African stakeholders are predicting that future relations will be less about big government-funded infrastructure projects – although these remain vital to African development – and more about greater economic integration, direct investment and ultimately a new wave of investment in technology.


Amani Abou-Zeid, African Union_780

Amani Abou-Zeid, African Union


Landmark step

The devastation of Covid-19 has led to calls for China to forgive loans to Africa, while the G20 has already agreed to suspend debt payments for low-income countries.

That agreement was seen as a landmark step because China also signed up to the standstill and to a new degree of transparency that forces any country applying for a standstill to report, in full, its obligations to other creditors.

But while China signed the pledge, it added caveats that would effectively exclude hundreds of large loans extended through its Belt and Road Initiative (BRI). China’s state newspaper Global Times noted that preferential loans such as those by the Export-Import Bank of China (Eximbank), “are not applicable for debt relief.”

It is not clear how China will treat the demarcation between official and private-sector claims, which is particularly relevant to Africa, where much of China’s BRI lending has been done on commercial or near-commercial terms, as well as at state bank or state-owned enterprise level.

While China has not revealed the extent of its loans to Africa, the China-Africa Research Initiative team at Johns Hopkins University has tracked some 1,000 loans amounting to $152 billion, and extended to 49 African governments and SOEs between 2000 and 2018.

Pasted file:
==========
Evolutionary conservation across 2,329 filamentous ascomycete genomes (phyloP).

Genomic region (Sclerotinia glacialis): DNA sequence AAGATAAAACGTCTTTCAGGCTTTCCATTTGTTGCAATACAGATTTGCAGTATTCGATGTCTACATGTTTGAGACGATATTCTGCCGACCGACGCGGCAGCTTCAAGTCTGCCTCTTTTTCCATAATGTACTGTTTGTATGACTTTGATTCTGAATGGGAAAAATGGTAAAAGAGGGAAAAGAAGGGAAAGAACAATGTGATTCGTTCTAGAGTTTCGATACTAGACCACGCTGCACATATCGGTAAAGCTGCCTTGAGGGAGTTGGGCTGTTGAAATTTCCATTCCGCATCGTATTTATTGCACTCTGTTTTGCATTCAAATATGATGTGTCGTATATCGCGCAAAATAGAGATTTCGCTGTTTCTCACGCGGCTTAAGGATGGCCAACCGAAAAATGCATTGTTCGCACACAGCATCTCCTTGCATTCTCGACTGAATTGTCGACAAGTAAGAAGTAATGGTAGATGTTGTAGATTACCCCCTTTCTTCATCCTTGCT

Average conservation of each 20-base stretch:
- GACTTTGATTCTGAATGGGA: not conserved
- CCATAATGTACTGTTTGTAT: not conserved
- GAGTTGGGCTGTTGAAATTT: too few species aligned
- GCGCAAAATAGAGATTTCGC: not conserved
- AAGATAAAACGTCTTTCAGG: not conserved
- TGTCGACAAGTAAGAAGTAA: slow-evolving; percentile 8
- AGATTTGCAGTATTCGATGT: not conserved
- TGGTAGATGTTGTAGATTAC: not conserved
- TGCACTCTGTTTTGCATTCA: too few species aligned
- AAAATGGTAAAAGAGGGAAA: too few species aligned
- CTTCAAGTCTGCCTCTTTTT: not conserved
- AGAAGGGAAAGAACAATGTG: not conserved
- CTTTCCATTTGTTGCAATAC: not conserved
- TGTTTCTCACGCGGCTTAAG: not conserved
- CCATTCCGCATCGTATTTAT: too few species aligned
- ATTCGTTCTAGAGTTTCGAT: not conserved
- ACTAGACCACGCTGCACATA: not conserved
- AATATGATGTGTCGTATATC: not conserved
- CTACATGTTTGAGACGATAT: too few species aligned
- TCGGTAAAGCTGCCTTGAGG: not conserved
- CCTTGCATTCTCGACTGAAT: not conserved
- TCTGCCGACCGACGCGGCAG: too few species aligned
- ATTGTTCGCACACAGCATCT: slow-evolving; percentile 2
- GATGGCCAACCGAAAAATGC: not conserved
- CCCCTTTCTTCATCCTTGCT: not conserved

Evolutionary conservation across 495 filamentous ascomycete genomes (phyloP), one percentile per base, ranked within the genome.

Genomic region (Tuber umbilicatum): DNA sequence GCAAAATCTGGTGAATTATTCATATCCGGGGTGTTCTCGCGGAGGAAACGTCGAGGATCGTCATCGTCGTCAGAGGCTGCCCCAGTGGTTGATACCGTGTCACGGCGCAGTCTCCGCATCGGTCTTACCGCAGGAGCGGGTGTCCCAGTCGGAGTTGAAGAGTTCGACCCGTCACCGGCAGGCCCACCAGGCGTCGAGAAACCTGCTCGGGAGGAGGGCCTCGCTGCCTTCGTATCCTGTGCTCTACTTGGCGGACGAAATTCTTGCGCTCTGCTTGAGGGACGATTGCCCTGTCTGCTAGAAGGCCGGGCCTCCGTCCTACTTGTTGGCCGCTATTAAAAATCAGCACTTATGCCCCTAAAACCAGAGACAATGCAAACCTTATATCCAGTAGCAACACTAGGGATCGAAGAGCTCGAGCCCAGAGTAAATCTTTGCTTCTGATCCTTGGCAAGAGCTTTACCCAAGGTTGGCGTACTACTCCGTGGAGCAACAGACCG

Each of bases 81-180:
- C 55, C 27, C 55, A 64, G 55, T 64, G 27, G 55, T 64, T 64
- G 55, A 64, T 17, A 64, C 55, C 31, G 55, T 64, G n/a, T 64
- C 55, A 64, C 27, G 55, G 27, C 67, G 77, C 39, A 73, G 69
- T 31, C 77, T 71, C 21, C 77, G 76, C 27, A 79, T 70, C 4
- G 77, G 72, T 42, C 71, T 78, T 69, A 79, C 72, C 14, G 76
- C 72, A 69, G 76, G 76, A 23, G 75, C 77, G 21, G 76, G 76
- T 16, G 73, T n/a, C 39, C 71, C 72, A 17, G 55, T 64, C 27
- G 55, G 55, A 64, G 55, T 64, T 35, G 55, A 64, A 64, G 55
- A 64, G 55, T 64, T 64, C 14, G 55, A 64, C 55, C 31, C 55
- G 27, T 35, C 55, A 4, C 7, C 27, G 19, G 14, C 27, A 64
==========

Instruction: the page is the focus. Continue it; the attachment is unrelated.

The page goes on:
Under Xi’s flagship BRI strategy, $730 billion has been directed to overseas investment and construction contracts in over 112 countries. In Africa, this has led to a substantial build up of external debt in Djibouti, Ethiopia, Kenya and the Maldives.

Angola and Niger are also highly reliant on Chinese financing, according to the Institute of International Finance.

The twin shocks of Covid-19 and the collapse in oil prices have created a perfect storm for many African economies. The IMF is forecasting growth in sub-Saharan Africa to shrink by 1.6% in 2020, the lowest number for the region since at least 1970. Many economists say it could be much worse.

As the region’s single largest creditor, China is most exposed. Already facing problems of its own at home, Beijing will be keen to avoid a large wave of defaults on the money it is owed.

China biggest creditor 300

Instead it will opt for bilateral talks with creditors such as China to arrange rescheduling outside the G20’s DSSI. Analysts at Citi believe many countries will take this route instead of risking rating agency action and being cut off from debt markets.

As yet, it is unclear if any debtor countries have signed up to the G20 debt initiative. Kenya has said it will not because of the potential long-term impact of the conditionality associated with commercial debt.

Any concerns Beijing may have that African countries will band together to demand relief on their debt obligations are unlikely to be realized. China remains an essential player in Africa’s growth, and stakeholders are keen to maintain good relations between the two nations.

Over $143 billion was advanced to the continent for large-scale infrastructure projects between 2000 and 2017, while 17% of African governments’ external interest payments were paid to China in 2018, according to the Africa Finance Corporation (AFC).

Lungisa Fuzile, Standard Bank South Africa’s chief executive, tells Euromoney that while over-indebtedness is a problem in many African countries, China is not the only country to which African countries owe money.